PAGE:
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Interviews

Alfred Harth: Forty Years of Synaesthetic Improvisation

By Published: January 5, 2009
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Pinning Down the Tribes

AAJ: What's interesting to me is that the most visible of your recent recordings is within more of a jazz context, Trio Viriditas, which involves so little of your working process. Do you have thoughts about that, getting noticed for something which is just a certain aspect?

AH: I think not many people know my work in the first place, and that's a little sad. My other friends get more recognition, and it's always that which makes you fly and motivates you a bit. I'm not too happy about not being so well-known; it's not that I need applause every day, but I do need something to keep going on!

Alfred Harth

But the point is to have among your diverse talents that of selling yourself, and that's not a talent that I have. I want to show myself and put myself in the position that people can see what I've done in a better way—but I accept less recognition and try not to get down about it. I continue working, I don't do many concerts, and that's how it is. Even if it all goes down into a hole I will thankfully accept it!

AAJ: Do you still teach at all?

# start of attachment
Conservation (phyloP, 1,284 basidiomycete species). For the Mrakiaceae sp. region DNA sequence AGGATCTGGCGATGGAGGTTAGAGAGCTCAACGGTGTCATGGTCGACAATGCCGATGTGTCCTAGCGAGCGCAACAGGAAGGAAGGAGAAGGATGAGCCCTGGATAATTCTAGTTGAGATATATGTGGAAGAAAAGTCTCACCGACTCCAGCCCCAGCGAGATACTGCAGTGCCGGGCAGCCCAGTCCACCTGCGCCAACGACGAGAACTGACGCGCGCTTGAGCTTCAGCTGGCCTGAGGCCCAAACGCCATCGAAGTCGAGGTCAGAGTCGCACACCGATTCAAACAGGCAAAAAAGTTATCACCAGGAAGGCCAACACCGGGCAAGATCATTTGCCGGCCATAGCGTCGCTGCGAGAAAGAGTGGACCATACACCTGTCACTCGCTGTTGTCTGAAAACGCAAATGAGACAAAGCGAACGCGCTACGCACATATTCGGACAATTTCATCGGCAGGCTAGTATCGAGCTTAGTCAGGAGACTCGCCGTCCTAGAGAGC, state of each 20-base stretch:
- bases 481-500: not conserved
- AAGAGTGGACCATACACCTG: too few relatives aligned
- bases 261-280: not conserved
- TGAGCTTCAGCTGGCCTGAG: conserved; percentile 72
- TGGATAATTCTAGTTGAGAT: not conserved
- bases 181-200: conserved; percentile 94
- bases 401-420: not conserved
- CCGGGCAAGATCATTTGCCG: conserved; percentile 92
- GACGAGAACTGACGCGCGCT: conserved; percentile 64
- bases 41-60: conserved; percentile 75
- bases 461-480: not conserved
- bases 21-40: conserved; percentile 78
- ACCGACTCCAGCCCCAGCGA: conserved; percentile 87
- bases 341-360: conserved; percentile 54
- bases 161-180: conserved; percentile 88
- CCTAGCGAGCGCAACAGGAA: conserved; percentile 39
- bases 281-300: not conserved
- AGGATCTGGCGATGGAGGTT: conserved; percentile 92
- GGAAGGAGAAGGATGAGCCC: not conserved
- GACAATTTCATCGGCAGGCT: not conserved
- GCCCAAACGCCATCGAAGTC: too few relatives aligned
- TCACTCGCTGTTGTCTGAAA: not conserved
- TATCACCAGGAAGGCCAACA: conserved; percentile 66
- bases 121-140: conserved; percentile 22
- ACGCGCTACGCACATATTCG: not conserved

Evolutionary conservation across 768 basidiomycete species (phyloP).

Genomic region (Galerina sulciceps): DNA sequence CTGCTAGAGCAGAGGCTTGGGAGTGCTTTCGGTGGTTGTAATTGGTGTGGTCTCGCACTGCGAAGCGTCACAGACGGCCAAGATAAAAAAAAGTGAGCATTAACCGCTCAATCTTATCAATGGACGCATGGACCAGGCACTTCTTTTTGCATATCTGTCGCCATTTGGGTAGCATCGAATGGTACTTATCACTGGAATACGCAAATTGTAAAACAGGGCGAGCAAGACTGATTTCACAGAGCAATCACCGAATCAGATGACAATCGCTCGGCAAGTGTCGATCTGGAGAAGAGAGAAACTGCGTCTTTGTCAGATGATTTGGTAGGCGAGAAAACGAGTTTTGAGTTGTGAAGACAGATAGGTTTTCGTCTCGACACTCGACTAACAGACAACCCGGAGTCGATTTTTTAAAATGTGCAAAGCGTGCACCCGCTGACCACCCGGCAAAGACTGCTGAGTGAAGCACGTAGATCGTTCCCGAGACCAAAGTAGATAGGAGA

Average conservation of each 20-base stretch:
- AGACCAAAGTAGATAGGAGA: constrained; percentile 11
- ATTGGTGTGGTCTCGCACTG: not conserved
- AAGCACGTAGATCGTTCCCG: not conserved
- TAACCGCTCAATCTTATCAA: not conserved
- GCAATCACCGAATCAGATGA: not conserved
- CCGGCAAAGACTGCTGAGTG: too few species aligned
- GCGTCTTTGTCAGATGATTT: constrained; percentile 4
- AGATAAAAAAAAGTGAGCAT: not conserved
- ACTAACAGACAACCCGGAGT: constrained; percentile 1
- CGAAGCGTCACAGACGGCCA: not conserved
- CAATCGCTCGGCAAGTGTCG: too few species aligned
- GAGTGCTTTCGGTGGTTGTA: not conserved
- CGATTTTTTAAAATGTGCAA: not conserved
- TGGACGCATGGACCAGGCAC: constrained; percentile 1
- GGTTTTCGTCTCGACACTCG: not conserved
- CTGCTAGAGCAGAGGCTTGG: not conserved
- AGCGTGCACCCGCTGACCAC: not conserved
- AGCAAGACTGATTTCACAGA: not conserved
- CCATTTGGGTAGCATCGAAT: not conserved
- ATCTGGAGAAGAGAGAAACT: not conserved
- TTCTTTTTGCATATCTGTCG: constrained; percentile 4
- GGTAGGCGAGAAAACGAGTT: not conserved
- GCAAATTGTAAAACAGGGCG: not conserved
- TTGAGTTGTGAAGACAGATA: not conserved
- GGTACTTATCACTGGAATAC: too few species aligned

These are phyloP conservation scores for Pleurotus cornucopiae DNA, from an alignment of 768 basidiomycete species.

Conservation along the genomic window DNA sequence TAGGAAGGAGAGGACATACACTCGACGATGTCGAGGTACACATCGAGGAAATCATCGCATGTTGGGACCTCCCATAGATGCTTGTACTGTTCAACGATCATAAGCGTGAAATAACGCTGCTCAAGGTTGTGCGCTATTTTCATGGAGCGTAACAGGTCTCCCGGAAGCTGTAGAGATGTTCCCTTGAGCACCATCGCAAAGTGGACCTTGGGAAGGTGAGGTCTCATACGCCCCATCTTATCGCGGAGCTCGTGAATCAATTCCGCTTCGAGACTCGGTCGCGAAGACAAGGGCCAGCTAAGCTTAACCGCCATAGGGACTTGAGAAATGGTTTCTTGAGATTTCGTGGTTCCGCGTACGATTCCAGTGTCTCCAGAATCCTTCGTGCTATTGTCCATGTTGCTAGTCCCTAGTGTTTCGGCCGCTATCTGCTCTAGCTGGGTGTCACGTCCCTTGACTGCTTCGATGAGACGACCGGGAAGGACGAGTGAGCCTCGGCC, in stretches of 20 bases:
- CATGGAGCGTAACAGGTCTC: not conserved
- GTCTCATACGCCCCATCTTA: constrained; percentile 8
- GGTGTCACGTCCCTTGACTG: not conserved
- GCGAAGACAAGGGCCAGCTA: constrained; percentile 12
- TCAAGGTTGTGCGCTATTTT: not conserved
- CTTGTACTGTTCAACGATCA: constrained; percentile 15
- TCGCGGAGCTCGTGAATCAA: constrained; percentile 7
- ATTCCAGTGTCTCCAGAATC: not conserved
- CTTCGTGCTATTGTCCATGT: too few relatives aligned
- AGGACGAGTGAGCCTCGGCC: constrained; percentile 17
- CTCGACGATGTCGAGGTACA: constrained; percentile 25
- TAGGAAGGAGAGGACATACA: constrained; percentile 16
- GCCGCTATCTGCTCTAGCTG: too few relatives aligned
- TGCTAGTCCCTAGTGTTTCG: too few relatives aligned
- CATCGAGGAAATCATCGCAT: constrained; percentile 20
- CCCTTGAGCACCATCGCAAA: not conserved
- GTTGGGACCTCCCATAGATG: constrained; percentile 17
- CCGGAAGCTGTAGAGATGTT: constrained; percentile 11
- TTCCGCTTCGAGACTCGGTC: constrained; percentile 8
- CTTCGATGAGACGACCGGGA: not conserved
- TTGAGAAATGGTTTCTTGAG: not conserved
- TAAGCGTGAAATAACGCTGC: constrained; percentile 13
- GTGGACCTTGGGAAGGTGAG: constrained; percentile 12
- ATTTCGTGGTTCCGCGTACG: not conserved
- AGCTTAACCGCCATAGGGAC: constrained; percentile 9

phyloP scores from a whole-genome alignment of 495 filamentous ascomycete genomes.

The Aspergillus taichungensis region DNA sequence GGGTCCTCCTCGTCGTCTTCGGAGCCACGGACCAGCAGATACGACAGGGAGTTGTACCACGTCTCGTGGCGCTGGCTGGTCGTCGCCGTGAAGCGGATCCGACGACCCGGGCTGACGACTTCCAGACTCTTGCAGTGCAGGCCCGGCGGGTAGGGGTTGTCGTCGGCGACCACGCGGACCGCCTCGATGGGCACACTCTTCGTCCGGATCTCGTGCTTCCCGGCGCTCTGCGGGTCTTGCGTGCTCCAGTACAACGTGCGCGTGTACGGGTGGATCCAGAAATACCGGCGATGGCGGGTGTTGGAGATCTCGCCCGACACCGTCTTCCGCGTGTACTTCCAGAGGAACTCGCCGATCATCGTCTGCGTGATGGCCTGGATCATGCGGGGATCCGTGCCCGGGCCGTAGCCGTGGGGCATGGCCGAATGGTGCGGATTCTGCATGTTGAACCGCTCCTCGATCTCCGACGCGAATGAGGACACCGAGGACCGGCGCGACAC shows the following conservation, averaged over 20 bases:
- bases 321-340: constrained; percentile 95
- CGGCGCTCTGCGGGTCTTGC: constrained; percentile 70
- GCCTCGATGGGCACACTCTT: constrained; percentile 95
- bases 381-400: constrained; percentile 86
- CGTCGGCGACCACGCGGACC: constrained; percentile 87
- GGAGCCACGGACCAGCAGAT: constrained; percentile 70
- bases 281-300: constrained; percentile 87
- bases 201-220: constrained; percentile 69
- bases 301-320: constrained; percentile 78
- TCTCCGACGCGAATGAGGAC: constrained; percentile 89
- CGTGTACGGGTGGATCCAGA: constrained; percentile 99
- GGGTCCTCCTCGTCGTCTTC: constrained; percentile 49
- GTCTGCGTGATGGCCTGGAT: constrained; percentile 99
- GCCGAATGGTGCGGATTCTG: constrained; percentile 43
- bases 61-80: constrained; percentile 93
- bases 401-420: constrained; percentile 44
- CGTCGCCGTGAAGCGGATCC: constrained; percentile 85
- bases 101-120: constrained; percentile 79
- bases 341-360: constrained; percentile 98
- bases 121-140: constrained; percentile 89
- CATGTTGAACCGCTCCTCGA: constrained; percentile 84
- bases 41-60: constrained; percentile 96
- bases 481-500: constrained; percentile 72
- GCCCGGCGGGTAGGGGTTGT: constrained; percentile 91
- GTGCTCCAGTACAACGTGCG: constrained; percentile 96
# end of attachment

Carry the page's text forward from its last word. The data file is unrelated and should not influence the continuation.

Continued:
AH: No, no, I did that only in the Seventies before getting famous with Heiner Goebbels. That put me in a good position economically, while I was also doing compositions for theater and for television which paid very well. From there on I could invest my money, so I am in the position of being independent from economic worries and I'm very lucky. I was seeking freedom like this for a long time, so I didn't have to phone clubs and play gigs here and there. I have a choice. And this is a really good thing, but I do get enemies in the music scene—musicians who struggle and have to do work that they don't like, and they see me able to do things independently and it creates envy. Once you realize this it's a bit sad. I have to say I want to go to the United States in a fresh way and innocently, and I don't want to be blamed for my right to be free both musically and personally.



I am positive though, and I don't want to look too much at the negative. Everybody, I hope, is looking to the light and that's what I'm trying to do. But just so you know, I do feel a little bit of the blues as a result.


Selected Discography



7000 Oaks, 7k Oaks (Die Schachtel, 2008)
Harth/Irmler/Mueller, Taste Tribes (For4Ears, 2008)
Trio Viriditas, Live at the Vision Festival 2001 (Clean Feed, 2008)
Otomo Yoshihide's New Jazz Orchestra, Out To Lunch (Doubt Music, 2006)
Alfred Harth & Peter Brotzmann, Go No Go (FMP, 1987)
Cassiber, Beauty and the Beast (ReR, 1984)
Heiner Goebbels/Alfred Harth, Hommage/Vier Fauste Fur Hanns Eisler (FMP, 1978; ReR, 2004)
EMT, Canadian Cup of Coffee (SAJ, 1972)
Alfred Harth/Nicole Van Den Plas/Peter Stock/Franz Vollhard/Thomas Cremer, 4.Januar 1970 (self-released, 1970)
Various Artists (incl. Just Music and Lester Bowie's European Free Jazz Orchestra), Born Free: 12th German Jazzfestival 1970 (Scout, 1970)
Just Music, Just Music (ECM, 1969)



Photo Credits

Top and Group Photos: Courtesy of Alfred Harth
Bottom Photo: Geert Vandepoele

Featured Story: Yi Soonjoo



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